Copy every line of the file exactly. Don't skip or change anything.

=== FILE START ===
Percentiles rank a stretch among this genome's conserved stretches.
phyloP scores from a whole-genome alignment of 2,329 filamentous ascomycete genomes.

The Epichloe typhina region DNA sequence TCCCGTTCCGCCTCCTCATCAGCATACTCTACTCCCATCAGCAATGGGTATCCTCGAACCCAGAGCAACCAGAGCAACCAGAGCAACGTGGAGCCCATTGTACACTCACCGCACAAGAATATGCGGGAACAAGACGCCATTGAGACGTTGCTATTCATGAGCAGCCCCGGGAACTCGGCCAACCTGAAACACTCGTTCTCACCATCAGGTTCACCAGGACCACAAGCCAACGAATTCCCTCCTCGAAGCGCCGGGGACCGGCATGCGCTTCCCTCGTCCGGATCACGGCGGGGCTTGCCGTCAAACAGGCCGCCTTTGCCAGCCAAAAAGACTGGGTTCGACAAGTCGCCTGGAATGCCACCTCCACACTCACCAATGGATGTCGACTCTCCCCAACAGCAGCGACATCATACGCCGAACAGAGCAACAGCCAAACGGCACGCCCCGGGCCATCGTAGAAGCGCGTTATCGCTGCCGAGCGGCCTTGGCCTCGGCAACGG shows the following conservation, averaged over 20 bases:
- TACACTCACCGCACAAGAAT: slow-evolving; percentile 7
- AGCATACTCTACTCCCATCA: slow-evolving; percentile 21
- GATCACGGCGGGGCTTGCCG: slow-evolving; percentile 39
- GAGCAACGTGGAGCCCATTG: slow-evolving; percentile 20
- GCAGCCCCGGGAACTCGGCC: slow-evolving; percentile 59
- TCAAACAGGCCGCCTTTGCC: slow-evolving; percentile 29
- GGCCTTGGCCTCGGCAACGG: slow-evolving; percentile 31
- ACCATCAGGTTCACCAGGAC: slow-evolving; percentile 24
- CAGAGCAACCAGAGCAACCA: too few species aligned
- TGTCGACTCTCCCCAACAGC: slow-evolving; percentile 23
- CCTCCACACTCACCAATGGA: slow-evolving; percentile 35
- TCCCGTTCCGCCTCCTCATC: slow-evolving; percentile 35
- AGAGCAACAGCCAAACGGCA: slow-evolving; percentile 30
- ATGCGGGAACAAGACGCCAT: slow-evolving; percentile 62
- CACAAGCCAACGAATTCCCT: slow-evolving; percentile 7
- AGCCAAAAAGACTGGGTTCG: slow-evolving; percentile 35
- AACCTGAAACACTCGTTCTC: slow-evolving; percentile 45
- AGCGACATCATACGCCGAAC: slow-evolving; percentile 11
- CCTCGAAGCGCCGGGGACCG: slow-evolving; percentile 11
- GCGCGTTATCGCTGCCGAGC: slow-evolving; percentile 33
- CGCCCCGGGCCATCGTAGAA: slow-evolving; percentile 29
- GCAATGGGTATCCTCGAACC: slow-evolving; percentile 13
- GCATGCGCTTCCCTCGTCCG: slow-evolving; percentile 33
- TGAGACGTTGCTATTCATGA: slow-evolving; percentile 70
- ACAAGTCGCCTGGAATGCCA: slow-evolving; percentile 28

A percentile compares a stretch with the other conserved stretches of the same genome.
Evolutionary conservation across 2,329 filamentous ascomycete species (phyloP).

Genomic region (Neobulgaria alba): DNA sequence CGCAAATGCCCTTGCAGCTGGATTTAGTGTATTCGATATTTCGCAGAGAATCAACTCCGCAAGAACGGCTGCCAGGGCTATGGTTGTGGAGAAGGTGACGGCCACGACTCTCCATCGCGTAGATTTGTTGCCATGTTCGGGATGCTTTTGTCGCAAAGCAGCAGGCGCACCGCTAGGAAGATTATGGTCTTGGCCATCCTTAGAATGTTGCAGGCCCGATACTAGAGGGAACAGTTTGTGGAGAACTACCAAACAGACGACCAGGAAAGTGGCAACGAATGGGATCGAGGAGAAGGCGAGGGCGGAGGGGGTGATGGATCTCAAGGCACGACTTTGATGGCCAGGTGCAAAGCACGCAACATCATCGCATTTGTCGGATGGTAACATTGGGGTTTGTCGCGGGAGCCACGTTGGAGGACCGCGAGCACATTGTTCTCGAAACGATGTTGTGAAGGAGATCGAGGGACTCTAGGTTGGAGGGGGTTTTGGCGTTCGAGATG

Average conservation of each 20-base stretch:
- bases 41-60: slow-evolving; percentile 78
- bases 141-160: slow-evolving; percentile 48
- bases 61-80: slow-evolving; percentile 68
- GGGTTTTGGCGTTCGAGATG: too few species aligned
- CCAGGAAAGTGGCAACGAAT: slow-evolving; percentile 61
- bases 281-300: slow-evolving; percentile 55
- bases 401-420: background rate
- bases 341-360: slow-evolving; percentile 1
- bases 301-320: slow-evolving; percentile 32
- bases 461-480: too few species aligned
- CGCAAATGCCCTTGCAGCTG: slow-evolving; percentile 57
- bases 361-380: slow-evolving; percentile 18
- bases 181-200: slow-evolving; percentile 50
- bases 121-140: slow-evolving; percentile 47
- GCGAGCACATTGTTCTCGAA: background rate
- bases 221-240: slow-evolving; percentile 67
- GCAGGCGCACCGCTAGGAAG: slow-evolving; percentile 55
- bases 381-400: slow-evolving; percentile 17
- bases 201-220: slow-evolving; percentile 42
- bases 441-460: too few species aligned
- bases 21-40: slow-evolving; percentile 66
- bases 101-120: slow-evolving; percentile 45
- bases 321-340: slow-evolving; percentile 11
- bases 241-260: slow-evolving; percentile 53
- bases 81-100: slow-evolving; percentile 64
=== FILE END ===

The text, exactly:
Percentiles rank a stretch among this genome's conserved stretches.
phyloP scores from a whole-genome alignment of 2,329 filamentous ascomycete genomes.

The Epichloe typhina region DNA sequence TCCCGTTCCGCCTCCTCATCAGCATACTCTACTCCCATCAGCAATGGGTATCCTCGAACCCAGAGCAACCAGAGCAACCAGAGCAACGTGGAGCCCATTGTACACTCACCGCACAAGAATATGCGGGAACAAGACGCCATTGAGACGTTGCTATTCATGAGCAGCCCCGGGAACTCGGCCAACCTGAAACACTCGTTCTCACCATCAGGTTCACCAGGACCACAAGCCAACGAATTCCCTCCTCGAAGCGCCGGGGACCGGCATGCGCTTCCCTCGTCCGGATCACGGCGGGGCTTGCCGTCAAACAGGCCGCCTTTGCCAGCCAAAAAGACTGGGTTCGACAAGTCGCCTGGAATGCCACCTCCACACTCACCAATGGATGTCGACTCTCCCCAACAGCAGCGACATCATACGCCGAACAGAGCAACAGCCAAACGGCACGCCCCGGGCCATCGTAGAAGCGCGTTATCGCTGCCGAGCGGCCTTGGCCTCGGCAACGG shows the following conservation, averaged over 20 bases:
- TACACTCACCGCACAAGAAT: slow-evolving; percentile 7
- AGCATACTCTACTCCCATCA: slow-evolving; percentile 21
- GATCACGGCGGGGCTTGCCG: slow-evolving; percentile 39
- GAGCAACGTGGAGCCCATTG: slow-evolving; percentile 20
- GCAGCCCCGGGAACTCGGCC: slow-evolving; percentile 59
- TCAAACAGGCCGCCTTTGCC: slow-evolving; percentile 29
- GGCCTTGGCCTCGGCAACGG: slow-evolving; percentile 31
- ACCATCAGGTTCACCAGGAC: slow-evolving; percentile 24
- CAGAGCAACCAGAGCAACCA: too few species aligned
- TGTCGACTCTCCCCAACAGC: slow-evolving; percentile 23
- CCTCCACACTCACCAATGGA: slow-evolving; percentile 35
- TCCCGTTCCGCCTCCTCATC: slow-evolving; percentile 35
- AGAGCAACAGCCAAACGGCA: slow-evolving; percentile 30
- ATGCGGGAACAAGACGCCAT: slow-evolving; percentile 62
- CACAAGCCAACGAATTCCCT: slow-evolving; percentile 7
- AGCCAAAAAGACTGGGTTCG: slow-evolving; percentile 35
- AACCTGAAACACTCGTTCTC: slow-evolving; percentile 45
- AGCGACATCATACGCCGAAC: slow-evolving; percentile 11
- CCTCGAAGCGCCGGGGACCG: slow-evolving; percentile 11
- GCGCGTTATCGCTGCCGAGC: slow-evolving; percentile 33
- CGCCCCGGGCCATCGTAGAA: slow-evolving; percentile 29
- GCAATGGGTATCCTCGAACC: slow-evolving; percentile 13
- GCATGCGCTTCCCTCGTCCG: slow-evolving; percentile 33
- TGAGACGTTGCTATTCATGA: slow-evolving; percentile 70
- ACAAGTCGCCTGGAATGCCA: slow-evolving; percentile 28

A percentile compares a stretch with the other conserved stretches of the same genome.
Evolutionary conservation across 2,329 filamentous ascomycete species (phyloP).

Genomic region (Neobulgaria alba): DNA sequence CGCAAATGCCCTTGCAGCTGGATTTAGTGTATTCGATATTTCGCAGAGAATCAACTCCGCAAGAACGGCTGCCAGGGCTATGGTTGTGGAGAAGGTGACGGCCACGACTCTCCATCGCGTAGATTTGTTGCCATGTTCGGGATGCTTTTGTCGCAAAGCAGCAGGCGCACCGCTAGGAAGATTATGGTCTTGGCCATCCTTAGAATGTTGCAGGCCCGATACTAGAGGGAACAGTTTGTGGAGAACTACCAAACAGACGACCAGGAAAGTGGCAACGAATGGGATCGAGGAGAAGGCGAGGGCGGAGGGGGTGATGGATCTCAAGGCACGACTTTGATGGCCAGGTGCAAAGCACGCAACATCATCGCATTTGTCGGATGGTAACATTGGGGTTTGTCGCGGGAGCCACGTTGGAGGACCGCGAGCACATTGTTCTCGAAACGATGTTGTGAAGGAGATCGAGGGACTCTAGGTTGGAGGGGGTTTTGGCGTTCGAGATG

Average conservation of each 20-base stretch:
- bases 41-60: slow-evolving; percentile 78
- bases 141-160: slow-evolving; percentile 48
- bases 61-80: slow-evolving; percentile 68
- GGGTTTTGGCGTTCGAGATG: too few species aligned
- CCAGGAAAGTGGCAACGAAT: slow-evolving; percentile 61
- bases 281-300: slow-evolving; percentile 55
- bases 401-420: background rate
- bases 341-360: slow-evolving; percentile 1
- bases 301-320: slow-evolving; percentile 32
- bases 461-480: too few species aligned
- CGCAAATGCCCTTGCAGCTG: slow-evolving; percentile 57
- bases 361-380: slow-evolving; percentile 18
- bases 181-200: slow-evolving; percentile 50
- bases 121-140: slow-evolving; percentile 47
- GCGAGCACATTGTTCTCGAA: background rate
- bases 221-240: slow-evolving; percentile 67
- GCAGGCGCACCGCTAGGAAG: slow-evolving; percentile 55
- bases 381-400: slow-evolving; percentile 17
- bases 201-220: slow-evolving; percentile 42
- bases 441-460: too few species aligned
- bases 21-40: slow-evolving; percentile 66
- bases 101-120: slow-evolving; percentile 45
- bases 321-340: slow-evolving; percentile 11
- bases 241-260: slow-evolving; percentile 53
- bases 81-100: slow-evolving; percentile 64